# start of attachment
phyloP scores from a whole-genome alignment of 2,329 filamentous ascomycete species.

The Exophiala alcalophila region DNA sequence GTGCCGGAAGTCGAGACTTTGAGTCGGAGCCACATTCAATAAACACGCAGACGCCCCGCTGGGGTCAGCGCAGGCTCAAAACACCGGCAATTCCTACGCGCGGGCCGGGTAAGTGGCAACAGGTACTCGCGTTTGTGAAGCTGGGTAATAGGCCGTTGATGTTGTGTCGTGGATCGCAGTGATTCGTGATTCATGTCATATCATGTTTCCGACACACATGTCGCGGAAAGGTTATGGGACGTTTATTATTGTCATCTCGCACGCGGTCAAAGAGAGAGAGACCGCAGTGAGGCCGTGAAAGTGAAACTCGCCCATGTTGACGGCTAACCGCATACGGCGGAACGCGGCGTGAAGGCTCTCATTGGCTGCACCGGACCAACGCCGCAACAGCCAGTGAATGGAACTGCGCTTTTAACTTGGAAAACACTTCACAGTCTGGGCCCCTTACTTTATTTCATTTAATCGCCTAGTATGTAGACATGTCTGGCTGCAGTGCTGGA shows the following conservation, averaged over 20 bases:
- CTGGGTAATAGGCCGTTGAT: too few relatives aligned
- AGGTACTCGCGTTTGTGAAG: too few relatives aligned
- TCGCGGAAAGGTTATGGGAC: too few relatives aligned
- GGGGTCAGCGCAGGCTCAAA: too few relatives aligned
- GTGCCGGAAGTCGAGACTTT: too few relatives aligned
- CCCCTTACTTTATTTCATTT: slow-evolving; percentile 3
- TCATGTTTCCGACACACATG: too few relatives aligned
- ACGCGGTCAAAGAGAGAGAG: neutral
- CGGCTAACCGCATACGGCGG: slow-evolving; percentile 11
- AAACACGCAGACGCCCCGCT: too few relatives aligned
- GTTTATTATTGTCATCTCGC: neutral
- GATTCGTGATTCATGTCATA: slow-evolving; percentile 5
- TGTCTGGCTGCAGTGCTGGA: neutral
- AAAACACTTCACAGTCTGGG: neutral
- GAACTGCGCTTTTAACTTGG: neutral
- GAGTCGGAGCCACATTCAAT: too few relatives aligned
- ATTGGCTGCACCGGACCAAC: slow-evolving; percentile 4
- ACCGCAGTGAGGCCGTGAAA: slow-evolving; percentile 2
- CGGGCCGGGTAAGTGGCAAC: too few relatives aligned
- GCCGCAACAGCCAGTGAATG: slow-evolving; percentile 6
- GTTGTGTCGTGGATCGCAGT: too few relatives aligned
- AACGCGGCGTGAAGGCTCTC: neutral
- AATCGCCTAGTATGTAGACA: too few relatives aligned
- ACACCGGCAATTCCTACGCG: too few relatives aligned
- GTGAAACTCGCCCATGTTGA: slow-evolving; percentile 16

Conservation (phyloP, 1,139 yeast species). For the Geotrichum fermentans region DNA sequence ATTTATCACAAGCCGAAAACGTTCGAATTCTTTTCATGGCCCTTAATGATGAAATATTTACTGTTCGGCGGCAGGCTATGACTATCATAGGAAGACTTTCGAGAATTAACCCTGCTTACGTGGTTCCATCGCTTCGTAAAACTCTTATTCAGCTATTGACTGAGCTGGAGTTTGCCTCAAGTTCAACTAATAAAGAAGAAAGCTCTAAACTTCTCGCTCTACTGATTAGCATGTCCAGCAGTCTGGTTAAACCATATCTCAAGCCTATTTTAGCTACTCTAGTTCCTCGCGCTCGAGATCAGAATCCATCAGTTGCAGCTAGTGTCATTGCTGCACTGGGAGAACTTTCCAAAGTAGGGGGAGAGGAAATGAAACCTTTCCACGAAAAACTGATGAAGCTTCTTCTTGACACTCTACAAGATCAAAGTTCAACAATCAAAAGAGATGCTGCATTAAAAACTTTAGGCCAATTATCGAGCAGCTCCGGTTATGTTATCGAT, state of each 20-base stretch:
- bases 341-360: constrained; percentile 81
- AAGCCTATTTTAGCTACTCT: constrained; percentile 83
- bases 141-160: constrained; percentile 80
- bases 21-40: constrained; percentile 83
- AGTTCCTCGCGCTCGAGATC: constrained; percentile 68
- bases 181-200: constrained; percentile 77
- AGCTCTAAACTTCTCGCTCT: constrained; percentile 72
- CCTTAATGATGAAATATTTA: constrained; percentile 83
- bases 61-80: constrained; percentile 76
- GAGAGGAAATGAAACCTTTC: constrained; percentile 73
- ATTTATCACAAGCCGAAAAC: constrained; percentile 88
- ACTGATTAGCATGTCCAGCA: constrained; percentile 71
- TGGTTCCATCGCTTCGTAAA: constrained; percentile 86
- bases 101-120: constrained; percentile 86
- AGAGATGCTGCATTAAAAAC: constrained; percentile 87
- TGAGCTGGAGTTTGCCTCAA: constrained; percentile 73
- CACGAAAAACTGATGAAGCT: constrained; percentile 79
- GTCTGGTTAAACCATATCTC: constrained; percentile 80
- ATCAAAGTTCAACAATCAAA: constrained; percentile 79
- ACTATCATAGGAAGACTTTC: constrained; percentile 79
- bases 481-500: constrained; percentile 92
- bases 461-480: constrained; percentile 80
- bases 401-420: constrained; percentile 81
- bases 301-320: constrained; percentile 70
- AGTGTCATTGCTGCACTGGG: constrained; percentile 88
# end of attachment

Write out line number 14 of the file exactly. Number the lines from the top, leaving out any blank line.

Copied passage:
- GATTCGTGATTCATGTCATA: slow-evolving; percentile 5